The images at Old Book Illustrations Scrapbook Blog are a treat to explore. Poring over this collection of vintage illustrations (mostly wood engravings/woodcuts, etchings or metal engravings) taken from books published between the 1700s through the early 1900s, is an exciting endeavor. One of my favorite pastimes is grabbing an illustration, dropping it into an image-editing program and overlaying colors.
When I awoke yesterday morning there was a rumor bouncing around the internet that Adobe was giving away Creative Suite 2. Well, according to Adrian Kingsley-Hughes from Forbes, all that speculation was unfounded. I hope there aren’t a lot of people upset about this turn of events. If folks are heartbroken, they shouldn’t be. Although Adobe makes killer graphics software, there’s a great alternative to Adobe’s product that works on all computer platforms.
GIMP (the GNU Image Manipulation Program) does amazing work. This versatile application is powerful, has a consistently helpful community of users, and is FREE. In fact, GIMP has been free from the beginning. Rather than moping about Adobe CS2. Download and install GIMP and get started making and editing graphics with the satisfaction of knowing you can do it without spending a cent.
Today, Hayao Miyazaki, director, animator extraordinaire, and beloved guardian of imagination, celebrates 72 years of making the world a happier place. His works and the colorful characters that populate them are absolutely endearing. Watching a Miyazaki movie is like being allowed to step outside of (if only briefly) the chaotic reality where we usually reside. Our respite takes us to an alternate universe where beauty reigns supreme. During our visit in Miyazaki’s constructed world, we generally meet a strong female protagonist and explore themes such as the wonder of flight, the importance of nature, and the transition from childhood to maturity, and the power of kindness.
Miyazaki’s stunning works of cinematic art include:
- Nausicaä of the Valley of the Wind
- Castle in the Sky
- My Neighbor Totoro
- Kiki’s Delivery Service
- Whisper of the Heart
- Princess Mononoke
- Spirited Away
- The Cat Returns
- Howl’s Moving Castle
- Tales from Earthsea
- Secret World of Arrietty
Happy Birthday, Mr. Miyazaki!
Up until now, I’ve been steering my students to Aviary and its rich assortment of tools. I am eager to see what they make of Picozu. I’m always on the lookout for tools and resources that don’t lock my learners into one way of doing things. Today’s students shouldn’t be dependent on vendor-specific plugins (like Flash) or tied to a particular machine.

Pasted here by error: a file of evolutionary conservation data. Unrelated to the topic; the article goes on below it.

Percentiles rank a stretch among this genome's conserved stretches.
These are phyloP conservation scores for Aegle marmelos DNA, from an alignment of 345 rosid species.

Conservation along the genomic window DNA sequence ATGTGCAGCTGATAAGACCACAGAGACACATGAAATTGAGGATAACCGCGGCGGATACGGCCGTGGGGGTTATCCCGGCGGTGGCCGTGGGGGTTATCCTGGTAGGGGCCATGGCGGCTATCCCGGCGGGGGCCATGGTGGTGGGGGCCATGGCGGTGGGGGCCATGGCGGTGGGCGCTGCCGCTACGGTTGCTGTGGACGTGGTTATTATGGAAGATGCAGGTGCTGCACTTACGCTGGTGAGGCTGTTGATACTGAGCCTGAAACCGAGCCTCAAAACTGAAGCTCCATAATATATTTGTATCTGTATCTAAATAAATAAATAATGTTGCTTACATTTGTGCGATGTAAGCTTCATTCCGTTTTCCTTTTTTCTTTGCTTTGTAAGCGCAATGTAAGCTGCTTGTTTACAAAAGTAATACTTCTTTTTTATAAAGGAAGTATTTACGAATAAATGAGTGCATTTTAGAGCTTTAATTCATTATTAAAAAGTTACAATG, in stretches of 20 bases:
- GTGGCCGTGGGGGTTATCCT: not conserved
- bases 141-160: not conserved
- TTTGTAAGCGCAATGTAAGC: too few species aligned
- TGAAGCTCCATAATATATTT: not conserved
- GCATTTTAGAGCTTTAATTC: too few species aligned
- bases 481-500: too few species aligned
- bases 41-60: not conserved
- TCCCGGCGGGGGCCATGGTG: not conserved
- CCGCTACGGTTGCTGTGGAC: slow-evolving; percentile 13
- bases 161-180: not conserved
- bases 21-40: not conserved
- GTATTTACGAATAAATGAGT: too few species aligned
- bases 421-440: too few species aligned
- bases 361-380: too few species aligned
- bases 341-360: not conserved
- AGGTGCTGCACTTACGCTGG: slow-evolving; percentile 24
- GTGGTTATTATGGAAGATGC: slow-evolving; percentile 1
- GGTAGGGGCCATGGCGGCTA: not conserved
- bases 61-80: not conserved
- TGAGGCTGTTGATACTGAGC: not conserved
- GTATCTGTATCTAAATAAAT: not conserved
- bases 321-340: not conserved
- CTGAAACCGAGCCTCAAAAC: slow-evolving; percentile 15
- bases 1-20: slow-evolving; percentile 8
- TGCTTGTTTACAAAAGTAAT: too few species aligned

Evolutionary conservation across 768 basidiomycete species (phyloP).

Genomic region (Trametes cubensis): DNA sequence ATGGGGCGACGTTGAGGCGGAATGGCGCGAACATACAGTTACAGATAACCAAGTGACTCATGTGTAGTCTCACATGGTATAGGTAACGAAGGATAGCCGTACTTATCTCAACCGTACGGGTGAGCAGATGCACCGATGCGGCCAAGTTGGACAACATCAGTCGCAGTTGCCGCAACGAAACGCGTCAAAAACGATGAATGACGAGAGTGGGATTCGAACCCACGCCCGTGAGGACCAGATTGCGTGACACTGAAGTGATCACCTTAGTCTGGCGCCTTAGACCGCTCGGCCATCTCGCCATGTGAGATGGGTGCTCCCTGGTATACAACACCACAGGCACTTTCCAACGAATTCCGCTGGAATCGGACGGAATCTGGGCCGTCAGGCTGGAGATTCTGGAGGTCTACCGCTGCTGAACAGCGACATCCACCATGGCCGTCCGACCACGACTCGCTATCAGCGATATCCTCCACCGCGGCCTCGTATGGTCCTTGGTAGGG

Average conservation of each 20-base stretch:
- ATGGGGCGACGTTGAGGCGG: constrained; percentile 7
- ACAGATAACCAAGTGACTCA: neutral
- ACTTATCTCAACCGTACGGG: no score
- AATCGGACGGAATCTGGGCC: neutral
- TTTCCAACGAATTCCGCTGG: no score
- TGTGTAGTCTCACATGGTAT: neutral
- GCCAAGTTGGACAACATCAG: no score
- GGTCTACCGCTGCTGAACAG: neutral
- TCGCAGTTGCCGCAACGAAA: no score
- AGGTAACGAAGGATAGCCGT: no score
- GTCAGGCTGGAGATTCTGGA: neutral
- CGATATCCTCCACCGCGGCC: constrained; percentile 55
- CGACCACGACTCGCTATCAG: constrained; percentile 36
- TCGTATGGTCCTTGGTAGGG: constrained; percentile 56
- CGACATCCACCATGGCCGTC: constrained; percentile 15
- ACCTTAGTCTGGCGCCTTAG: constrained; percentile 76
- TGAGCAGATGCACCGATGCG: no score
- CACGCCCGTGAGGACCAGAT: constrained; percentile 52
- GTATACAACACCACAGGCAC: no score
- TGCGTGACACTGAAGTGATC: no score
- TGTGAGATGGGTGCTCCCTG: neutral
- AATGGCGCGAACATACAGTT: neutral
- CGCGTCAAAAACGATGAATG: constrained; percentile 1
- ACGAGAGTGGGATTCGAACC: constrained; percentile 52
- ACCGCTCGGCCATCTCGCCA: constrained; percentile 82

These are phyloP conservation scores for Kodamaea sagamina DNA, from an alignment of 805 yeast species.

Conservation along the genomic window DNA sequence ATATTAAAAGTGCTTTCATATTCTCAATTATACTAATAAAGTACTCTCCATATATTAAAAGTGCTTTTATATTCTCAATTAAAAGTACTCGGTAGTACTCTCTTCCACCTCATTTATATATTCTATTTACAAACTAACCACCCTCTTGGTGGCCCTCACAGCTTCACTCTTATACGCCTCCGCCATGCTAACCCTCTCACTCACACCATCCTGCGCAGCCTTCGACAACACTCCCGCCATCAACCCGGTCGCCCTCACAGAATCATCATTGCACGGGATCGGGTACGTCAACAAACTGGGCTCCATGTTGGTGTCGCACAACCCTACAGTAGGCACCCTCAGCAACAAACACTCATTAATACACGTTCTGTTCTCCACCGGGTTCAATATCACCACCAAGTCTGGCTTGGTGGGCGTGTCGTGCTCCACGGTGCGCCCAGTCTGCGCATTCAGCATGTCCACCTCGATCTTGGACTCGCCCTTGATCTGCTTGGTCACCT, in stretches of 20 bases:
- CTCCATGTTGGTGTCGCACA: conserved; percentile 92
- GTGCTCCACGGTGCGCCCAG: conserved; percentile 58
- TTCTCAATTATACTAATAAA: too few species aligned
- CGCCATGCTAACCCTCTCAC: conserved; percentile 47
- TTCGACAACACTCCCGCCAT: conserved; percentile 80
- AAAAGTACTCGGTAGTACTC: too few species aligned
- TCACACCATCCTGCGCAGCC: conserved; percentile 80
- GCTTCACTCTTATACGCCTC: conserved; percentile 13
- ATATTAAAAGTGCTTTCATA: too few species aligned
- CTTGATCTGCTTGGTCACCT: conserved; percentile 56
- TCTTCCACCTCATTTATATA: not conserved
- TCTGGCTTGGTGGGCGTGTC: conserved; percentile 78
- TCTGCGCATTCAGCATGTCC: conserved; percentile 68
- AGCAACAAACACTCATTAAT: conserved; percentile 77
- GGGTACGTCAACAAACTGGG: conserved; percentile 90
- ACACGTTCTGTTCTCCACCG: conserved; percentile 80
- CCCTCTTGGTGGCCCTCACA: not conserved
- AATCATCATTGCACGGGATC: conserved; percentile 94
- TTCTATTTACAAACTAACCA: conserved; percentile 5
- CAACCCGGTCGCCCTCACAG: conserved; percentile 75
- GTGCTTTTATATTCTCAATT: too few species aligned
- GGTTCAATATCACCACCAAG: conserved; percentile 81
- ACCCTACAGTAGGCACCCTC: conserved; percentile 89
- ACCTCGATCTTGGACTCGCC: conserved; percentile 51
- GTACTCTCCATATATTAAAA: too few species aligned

Over at Wheatpond, the ever engaging Eric Meltzer shares a spiffy bit of knowledge and skill: the Miura-ori, a captivating method for folding up a sheet of paper. What’s so ginchy about that? Once properly folded, the paper can be opened or closed fluidly, in one smooth mesmerizing motion.
Judge for yourself. You can see the action (pardon the pun) unfold in hosoken2100‘s YouTube video below.
Wandering around Project Gutenberg when everyone else is asleep is like having an entire library to explore. It’s a guilty pleasure I abandon myself to without the least bit of remorse. The last time I was nosing around, I found Myths of the Norsemen From the Eddas and Sagas (published in 1909) by the noted British historian H. A. Guerber. The book contains stirring accounts of the intrigues among the Norse gods, denizens of a universe they were doomed to destroy in a tragic last battle. Along with stories, readers will delight in fascinating images like the one below: a wondrous depiction of a giant with a flaming sword by John Charles Dollman, an English painter and illustrator.
- Be sure to take a peek at Project Gutenberg’s richly illustrated version of The Story of the Greeks.
- The Online Books Page also has a wonderful collection of links to other examples of Guerber’s works.
- Not to be outdone, the Internet Archive also contains a number of ebooks worthy of exploring.
If you really a few hours to while away, try this: make a logoswipe and look at the resulting URL, something like http://logoswipe.com/logo/1702. Change the number at the end. Type a lower number–for example, in this case something like 1602–in its place and you’ll see logos that others have made. Fonterrific!